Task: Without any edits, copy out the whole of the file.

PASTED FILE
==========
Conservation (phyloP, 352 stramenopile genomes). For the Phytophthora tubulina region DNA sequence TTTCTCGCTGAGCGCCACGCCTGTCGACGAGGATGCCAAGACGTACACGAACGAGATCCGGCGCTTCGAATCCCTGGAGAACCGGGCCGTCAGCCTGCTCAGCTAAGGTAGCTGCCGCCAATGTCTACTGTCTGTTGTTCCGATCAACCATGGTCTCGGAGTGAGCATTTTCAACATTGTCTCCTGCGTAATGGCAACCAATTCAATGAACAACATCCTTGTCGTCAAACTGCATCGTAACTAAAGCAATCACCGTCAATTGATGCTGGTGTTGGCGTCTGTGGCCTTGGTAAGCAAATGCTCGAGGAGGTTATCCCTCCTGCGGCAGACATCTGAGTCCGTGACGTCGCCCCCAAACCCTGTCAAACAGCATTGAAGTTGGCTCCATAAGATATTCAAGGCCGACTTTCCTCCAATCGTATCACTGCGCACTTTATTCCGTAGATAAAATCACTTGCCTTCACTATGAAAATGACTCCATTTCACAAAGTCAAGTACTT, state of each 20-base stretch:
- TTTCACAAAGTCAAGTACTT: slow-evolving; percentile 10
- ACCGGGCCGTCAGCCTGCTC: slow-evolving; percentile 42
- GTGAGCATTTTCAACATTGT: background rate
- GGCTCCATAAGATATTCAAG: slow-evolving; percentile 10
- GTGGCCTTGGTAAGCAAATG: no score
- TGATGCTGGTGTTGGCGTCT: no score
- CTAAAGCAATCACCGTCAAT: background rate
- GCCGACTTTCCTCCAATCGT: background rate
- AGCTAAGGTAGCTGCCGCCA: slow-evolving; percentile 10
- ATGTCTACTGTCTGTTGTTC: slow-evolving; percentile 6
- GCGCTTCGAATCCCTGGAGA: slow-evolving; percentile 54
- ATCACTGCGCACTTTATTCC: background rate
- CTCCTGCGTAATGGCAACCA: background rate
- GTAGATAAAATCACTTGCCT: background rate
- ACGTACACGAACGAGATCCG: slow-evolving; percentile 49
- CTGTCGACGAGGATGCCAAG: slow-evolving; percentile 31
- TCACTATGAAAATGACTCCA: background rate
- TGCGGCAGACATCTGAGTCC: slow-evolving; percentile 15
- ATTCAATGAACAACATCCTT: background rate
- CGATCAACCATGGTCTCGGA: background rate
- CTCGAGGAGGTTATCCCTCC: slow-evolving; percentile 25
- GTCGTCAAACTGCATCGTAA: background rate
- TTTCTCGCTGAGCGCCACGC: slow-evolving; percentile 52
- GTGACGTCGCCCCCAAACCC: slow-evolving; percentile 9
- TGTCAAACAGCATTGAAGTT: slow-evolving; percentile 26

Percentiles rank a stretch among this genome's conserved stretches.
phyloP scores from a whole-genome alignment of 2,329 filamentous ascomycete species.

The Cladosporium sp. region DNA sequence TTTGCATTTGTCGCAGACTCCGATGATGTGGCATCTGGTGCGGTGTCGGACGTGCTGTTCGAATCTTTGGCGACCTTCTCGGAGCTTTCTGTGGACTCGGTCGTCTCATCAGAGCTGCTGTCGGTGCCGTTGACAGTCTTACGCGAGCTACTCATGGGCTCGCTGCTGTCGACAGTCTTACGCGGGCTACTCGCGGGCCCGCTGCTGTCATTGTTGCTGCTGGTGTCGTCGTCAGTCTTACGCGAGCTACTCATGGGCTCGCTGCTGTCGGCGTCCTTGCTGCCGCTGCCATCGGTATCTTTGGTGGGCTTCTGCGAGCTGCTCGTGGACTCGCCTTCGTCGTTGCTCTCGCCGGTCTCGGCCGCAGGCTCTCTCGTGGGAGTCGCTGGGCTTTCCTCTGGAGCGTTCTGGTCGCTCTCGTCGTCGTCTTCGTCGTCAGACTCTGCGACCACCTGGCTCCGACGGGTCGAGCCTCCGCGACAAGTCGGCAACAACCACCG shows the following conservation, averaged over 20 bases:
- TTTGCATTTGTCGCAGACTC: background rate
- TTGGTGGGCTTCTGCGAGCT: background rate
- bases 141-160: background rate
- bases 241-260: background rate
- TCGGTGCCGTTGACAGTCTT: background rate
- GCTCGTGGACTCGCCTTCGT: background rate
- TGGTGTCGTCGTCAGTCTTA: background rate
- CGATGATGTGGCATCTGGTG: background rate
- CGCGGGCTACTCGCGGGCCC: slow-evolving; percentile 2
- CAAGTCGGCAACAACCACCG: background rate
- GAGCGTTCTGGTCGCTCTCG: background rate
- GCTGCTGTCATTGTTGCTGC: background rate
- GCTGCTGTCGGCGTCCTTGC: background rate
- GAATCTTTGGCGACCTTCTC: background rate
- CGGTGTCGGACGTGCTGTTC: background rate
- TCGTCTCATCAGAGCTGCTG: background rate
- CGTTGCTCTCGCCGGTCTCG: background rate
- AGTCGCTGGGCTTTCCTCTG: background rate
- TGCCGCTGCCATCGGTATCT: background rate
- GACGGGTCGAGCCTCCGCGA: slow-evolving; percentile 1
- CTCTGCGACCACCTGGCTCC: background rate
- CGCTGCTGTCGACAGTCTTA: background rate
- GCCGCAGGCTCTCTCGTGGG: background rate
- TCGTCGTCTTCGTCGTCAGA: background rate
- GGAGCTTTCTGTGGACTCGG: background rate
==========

Conservation (phyloP, 352 stramenopile genomes). For the Phytophthora tubulina region DNA sequence TTTCTCGCTGAGCGCCACGCCTGTCGACGAGGATGCCAAGACGTACACGAACGAGATCCGGCGCTTCGAATCCCTGGAGAACCGGGCCGTCAGCCTGCTCAGCTAAGGTAGCTGCCGCCAATGTCTACTGTCTGTTGTTCCGATCAACCATGGTCTCGGAGTGAGCATTTTCAACATTGTCTCCTGCGTAATGGCAACCAATTCAATGAACAACATCCTTGTCGTCAAACTGCATCGTAACTAAAGCAATCACCGTCAATTGATGCTGGTGTTGGCGTCTGTGGCCTTGGTAAGCAAATGCTCGAGGAGGTTATCCCTCCTGCGGCAGACATCTGAGTCCGTGACGTCGCCCCCAAACCCTGTCAAACAGCATTGAAGTTGGCTCCATAAGATATTCAAGGCCGACTTTCCTCCAATCGTATCACTGCGCACTTTATTCCGTAGATAAAATCACTTGCCTTCACTATGAAAATGACTCCATTTCACAAAGTCAAGTACTT, state of each 20-base stretch:
- TTTCACAAAGTCAAGTACTT: slow-evolving; percentile 10
- ACCGGGCCGTCAGCCTGCTC: slow-evolving; percentile 42
- GTGAGCATTTTCAACATTGT: background rate
- GGCTCCATAAGATATTCAAG: slow-evolving; percentile 10
- GTGGCCTTGGTAAGCAAATG: no score
- TGATGCTGGTGTTGGCGTCT: no score
- CTAAAGCAATCACCGTCAAT: background rate
- GCCGACTTTCCTCCAATCGT: background rate
- AGCTAAGGTAGCTGCCGCCA: slow-evolving; percentile 10
- ATGTCTACTGTCTGTTGTTC: slow-evolving; percentile 6
- GCGCTTCGAATCCCTGGAGA: slow-evolving; percentile 54
- ATCACTGCGCACTTTATTCC: background rate
- CTCCTGCGTAATGGCAACCA: background rate
- GTAGATAAAATCACTTGCCT: background rate
- ACGTACACGAACGAGATCCG: slow-evolving; percentile 49
- CTGTCGACGAGGATGCCAAG: slow-evolving; percentile 31
- TCACTATGAAAATGACTCCA: background rate
- TGCGGCAGACATCTGAGTCC: slow-evolving; percentile 15
- ATTCAATGAACAACATCCTT: background rate
- CGATCAACCATGGTCTCGGA: background rate
- CTCGAGGAGGTTATCCCTCC: slow-evolving; percentile 25
- GTCGTCAAACTGCATCGTAA: background rate
- TTTCTCGCTGAGCGCCACGC: slow-evolving; percentile 52
- GTGACGTCGCCCCCAAACCC: slow-evolving; percentile 9
- TGTCAAACAGCATTGAAGTT: slow-evolving; percentile 26

Percentiles rank a stretch among this genome's conserved stretches.
phyloP scores from a whole-genome alignment of 2,329 filamentous ascomycete species.

The Cladosporium sp. region DNA sequence TTTGCATTTGTCGCAGACTCCGATGATGTGGCATCTGGTGCGGTGTCGGACGTGCTGTTCGAATCTTTGGCGACCTTCTCGGAGCTTTCTGTGGACTCGGTCGTCTCATCAGAGCTGCTGTCGGTGCCGTTGACAGTCTTACGCGAGCTACTCATGGGCTCGCTGCTGTCGACAGTCTTACGCGGGCTACTCGCGGGCCCGCTGCTGTCATTGTTGCTGCTGGTGTCGTCGTCAGTCTTACGCGAGCTACTCATGGGCTCGCTGCTGTCGGCGTCCTTGCTGCCGCTGCCATCGGTATCTTTGGTGGGCTTCTGCGAGCTGCTCGTGGACTCGCCTTCGTCGTTGCTCTCGCCGGTCTCGGCCGCAGGCTCTCTCGTGGGAGTCGCTGGGCTTTCCTCTGGAGCGTTCTGGTCGCTCTCGTCGTCGTCTTCGTCGTCAGACTCTGCGACCACCTGGCTCCGACGGGTCGAGCCTCCGCGACAAGTCGGCAACAACCACCG shows the following conservation, averaged over 20 bases:
- TTTGCATTTGTCGCAGACTC: background rate
- TTGGTGGGCTTCTGCGAGCT: background rate
- bases 141-160: background rate
- bases 241-260: background rate
- TCGGTGCCGTTGACAGTCTT: background rate
- GCTCGTGGACTCGCCTTCGT: background rate
- TGGTGTCGTCGTCAGTCTTA: background rate
- CGATGATGTGGCATCTGGTG: background rate
- CGCGGGCTACTCGCGGGCCC: slow-evolving; percentile 2
- CAAGTCGGCAACAACCACCG: background rate
- GAGCGTTCTGGTCGCTCTCG: background rate
- GCTGCTGTCATTGTTGCTGC: background rate
- GCTGCTGTCGGCGTCCTTGC: background rate
- GAATCTTTGGCGACCTTCTC: background rate
- CGGTGTCGGACGTGCTGTTC: background rate
- TCGTCTCATCAGAGCTGCTG: background rate
- CGTTGCTCTCGCCGGTCTCG: background rate
- AGTCGCTGGGCTTTCCTCTG: background rate
- TGCCGCTGCCATCGGTATCT: background rate
- GACGGGTCGAGCCTCCGCGA: slow-evolving; percentile 1
- CTCTGCGACCACCTGGCTCC: background rate
- CGCTGCTGTCGACAGTCTTA: background rate
- GCCGCAGGCTCTCTCGTGGG: background rate
- TCGTCGTCTTCGTCGTCAGA: background rate
- GGAGCTTTCTGTGGACTCGG: background rate